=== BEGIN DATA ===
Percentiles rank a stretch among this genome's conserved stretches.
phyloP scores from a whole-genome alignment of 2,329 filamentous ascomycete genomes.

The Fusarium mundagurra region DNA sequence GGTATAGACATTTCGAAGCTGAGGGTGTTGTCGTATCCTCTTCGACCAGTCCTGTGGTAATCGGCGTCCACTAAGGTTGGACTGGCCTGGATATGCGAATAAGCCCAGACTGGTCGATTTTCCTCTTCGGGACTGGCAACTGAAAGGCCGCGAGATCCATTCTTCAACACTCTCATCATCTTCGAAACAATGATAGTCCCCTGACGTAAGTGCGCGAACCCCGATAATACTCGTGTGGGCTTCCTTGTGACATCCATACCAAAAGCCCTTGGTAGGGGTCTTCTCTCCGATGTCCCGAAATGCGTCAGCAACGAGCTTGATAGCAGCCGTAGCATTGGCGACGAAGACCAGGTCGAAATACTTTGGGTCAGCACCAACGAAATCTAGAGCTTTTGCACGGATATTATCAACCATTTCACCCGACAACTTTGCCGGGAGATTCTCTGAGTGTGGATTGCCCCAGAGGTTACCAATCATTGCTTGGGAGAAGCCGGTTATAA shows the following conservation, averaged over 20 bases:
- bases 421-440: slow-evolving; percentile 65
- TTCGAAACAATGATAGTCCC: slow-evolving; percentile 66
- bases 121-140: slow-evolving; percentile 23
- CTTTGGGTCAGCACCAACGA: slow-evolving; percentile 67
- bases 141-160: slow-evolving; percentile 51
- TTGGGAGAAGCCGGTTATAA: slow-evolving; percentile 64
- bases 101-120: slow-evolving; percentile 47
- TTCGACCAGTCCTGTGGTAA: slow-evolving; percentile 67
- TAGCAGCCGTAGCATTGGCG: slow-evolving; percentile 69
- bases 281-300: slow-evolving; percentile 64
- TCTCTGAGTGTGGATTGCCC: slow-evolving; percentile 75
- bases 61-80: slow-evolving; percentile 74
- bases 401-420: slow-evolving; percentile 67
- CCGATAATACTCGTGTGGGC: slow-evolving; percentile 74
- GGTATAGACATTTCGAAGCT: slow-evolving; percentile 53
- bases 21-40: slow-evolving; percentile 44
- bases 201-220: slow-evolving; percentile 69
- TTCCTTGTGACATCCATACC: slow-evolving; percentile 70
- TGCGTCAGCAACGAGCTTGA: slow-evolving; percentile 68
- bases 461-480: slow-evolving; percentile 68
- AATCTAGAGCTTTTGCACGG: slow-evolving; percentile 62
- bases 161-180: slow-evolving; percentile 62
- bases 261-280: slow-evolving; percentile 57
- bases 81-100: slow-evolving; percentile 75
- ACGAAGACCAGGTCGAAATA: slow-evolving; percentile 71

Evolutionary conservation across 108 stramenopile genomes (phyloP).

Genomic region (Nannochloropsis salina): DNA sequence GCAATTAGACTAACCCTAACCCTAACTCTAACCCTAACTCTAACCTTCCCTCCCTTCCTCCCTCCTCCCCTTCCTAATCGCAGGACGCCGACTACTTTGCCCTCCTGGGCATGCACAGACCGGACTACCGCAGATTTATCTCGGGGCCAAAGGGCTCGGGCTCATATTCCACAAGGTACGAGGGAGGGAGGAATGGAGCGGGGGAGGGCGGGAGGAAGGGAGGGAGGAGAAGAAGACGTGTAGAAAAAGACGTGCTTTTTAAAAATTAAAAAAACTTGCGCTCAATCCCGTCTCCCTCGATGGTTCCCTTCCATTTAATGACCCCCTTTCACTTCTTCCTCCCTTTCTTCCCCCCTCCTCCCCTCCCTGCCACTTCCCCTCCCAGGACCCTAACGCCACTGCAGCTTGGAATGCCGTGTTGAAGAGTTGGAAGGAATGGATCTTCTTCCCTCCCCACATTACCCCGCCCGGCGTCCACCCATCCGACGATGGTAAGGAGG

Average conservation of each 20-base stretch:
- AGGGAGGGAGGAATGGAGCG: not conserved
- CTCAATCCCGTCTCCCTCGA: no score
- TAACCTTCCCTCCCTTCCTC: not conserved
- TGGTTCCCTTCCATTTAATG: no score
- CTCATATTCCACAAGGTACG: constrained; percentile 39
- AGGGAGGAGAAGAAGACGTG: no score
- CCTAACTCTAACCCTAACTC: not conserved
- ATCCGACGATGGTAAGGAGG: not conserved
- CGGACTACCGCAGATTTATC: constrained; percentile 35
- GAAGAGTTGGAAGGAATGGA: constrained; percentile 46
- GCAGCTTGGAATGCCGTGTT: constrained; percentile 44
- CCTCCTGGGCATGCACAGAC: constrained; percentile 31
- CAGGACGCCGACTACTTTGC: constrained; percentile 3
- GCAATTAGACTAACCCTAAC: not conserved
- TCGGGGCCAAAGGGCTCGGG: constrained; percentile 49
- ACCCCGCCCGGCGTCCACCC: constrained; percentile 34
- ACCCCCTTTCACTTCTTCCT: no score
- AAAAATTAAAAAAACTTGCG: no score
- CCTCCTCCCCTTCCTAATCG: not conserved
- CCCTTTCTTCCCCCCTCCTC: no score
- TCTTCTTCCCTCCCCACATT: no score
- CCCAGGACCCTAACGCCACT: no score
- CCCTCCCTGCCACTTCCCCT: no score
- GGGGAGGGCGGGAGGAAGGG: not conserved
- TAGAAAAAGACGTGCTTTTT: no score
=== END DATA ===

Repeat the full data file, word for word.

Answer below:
Percentiles rank a stretch among this genome's conserved stretches.
phyloP scores from a whole-genome alignment of 2,329 filamentous ascomycete genomes.

The Fusarium mundagurra region DNA sequence GGTATAGACATTTCGAAGCTGAGGGTGTTGTCGTATCCTCTTCGACCAGTCCTGTGGTAATCGGCGTCCACTAAGGTTGGACTGGCCTGGATATGCGAATAAGCCCAGACTGGTCGATTTTCCTCTTCGGGACTGGCAACTGAAAGGCCGCGAGATCCATTCTTCAACACTCTCATCATCTTCGAAACAATGATAGTCCCCTGACGTAAGTGCGCGAACCCCGATAATACTCGTGTGGGCTTCCTTGTGACATCCATACCAAAAGCCCTTGGTAGGGGTCTTCTCTCCGATGTCCCGAAATGCGTCAGCAACGAGCTTGATAGCAGCCGTAGCATTGGCGACGAAGACCAGGTCGAAATACTTTGGGTCAGCACCAACGAAATCTAGAGCTTTTGCACGGATATTATCAACCATTTCACCCGACAACTTTGCCGGGAGATTCTCTGAGTGTGGATTGCCCCAGAGGTTACCAATCATTGCTTGGGAGAAGCCGGTTATAA shows the following conservation, averaged over 20 bases:
- bases 421-440: slow-evolving; percentile 65
- TTCGAAACAATGATAGTCCC: slow-evolving; percentile 66
- bases 121-140: slow-evolving; percentile 23
- CTTTGGGTCAGCACCAACGA: slow-evolving; percentile 67
- bases 141-160: slow-evolving; percentile 51
- TTGGGAGAAGCCGGTTATAA: slow-evolving; percentile 64
- bases 101-120: slow-evolving; percentile 47
- TTCGACCAGTCCTGTGGTAA: slow-evolving; percentile 67
- TAGCAGCCGTAGCATTGGCG: slow-evolving; percentile 69
- bases 281-300: slow-evolving; percentile 64
- TCTCTGAGTGTGGATTGCCC: slow-evolving; percentile 75
- bases 61-80: slow-evolving; percentile 74
- bases 401-420: slow-evolving; percentile 67
- CCGATAATACTCGTGTGGGC: slow-evolving; percentile 74
- GGTATAGACATTTCGAAGCT: slow-evolving; percentile 53
- bases 21-40: slow-evolving; percentile 44
- bases 201-220: slow-evolving; percentile 69
- TTCCTTGTGACATCCATACC: slow-evolving; percentile 70
- TGCGTCAGCAACGAGCTTGA: slow-evolving; percentile 68
- bases 461-480: slow-evolving; percentile 68
- AATCTAGAGCTTTTGCACGG: slow-evolving; percentile 62
- bases 161-180: slow-evolving; percentile 62
- bases 261-280: slow-evolving; percentile 57
- bases 81-100: slow-evolving; percentile 75
- ACGAAGACCAGGTCGAAATA: slow-evolving; percentile 71

Evolutionary conservation across 108 stramenopile genomes (phyloP).

Genomic region (Nannochloropsis salina): DNA sequence GCAATTAGACTAACCCTAACCCTAACTCTAACCCTAACTCTAACCTTCCCTCCCTTCCTCCCTCCTCCCCTTCCTAATCGCAGGACGCCGACTACTTTGCCCTCCTGGGCATGCACAGACCGGACTACCGCAGATTTATCTCGGGGCCAAAGGGCTCGGGCTCATATTCCACAAGGTACGAGGGAGGGAGGAATGGAGCGGGGGAGGGCGGGAGGAAGGGAGGGAGGAGAAGAAGACGTGTAGAAAAAGACGTGCTTTTTAAAAATTAAAAAAACTTGCGCTCAATCCCGTCTCCCTCGATGGTTCCCTTCCATTTAATGACCCCCTTTCACTTCTTCCTCCCTTTCTTCCCCCCTCCTCCCCTCCCTGCCACTTCCCCTCCCAGGACCCTAACGCCACTGCAGCTTGGAATGCCGTGTTGAAGAGTTGGAAGGAATGGATCTTCTTCCCTCCCCACATTACCCCGCCCGGCGTCCACCCATCCGACGATGGTAAGGAGG

Average conservation of each 20-base stretch:
- AGGGAGGGAGGAATGGAGCG: not conserved
- CTCAATCCCGTCTCCCTCGA: no score
- TAACCTTCCCTCCCTTCCTC: not conserved
- TGGTTCCCTTCCATTTAATG: no score
- CTCATATTCCACAAGGTACG: constrained; percentile 39
- AGGGAGGAGAAGAAGACGTG: no score
- CCTAACTCTAACCCTAACTC: not conserved
- ATCCGACGATGGTAAGGAGG: not conserved
- CGGACTACCGCAGATTTATC: constrained; percentile 35
- GAAGAGTTGGAAGGAATGGA: constrained; percentile 46
- GCAGCTTGGAATGCCGTGTT: constrained; percentile 44
- CCTCCTGGGCATGCACAGAC: constrained; percentile 31
- CAGGACGCCGACTACTTTGC: constrained; percentile 3
- GCAATTAGACTAACCCTAAC: not conserved
- TCGGGGCCAAAGGGCTCGGG: constrained; percentile 49
- ACCCCGCCCGGCGTCCACCC: constrained; percentile 34
- ACCCCCTTTCACTTCTTCCT: no score
- AAAAATTAAAAAAACTTGCG: no score
- CCTCCTCCCCTTCCTAATCG: not conserved
- CCCTTTCTTCCCCCCTCCTC: no score
- TCTTCTTCCCTCCCCACATT: no score
- CCCAGGACCCTAACGCCACT: no score
- CCCTCCCTGCCACTTCCCCT: no score
- GGGGAGGGCGGGAGGAAGGG: not conserved
- TAGAAAAAGACGTGCTTTTT: no score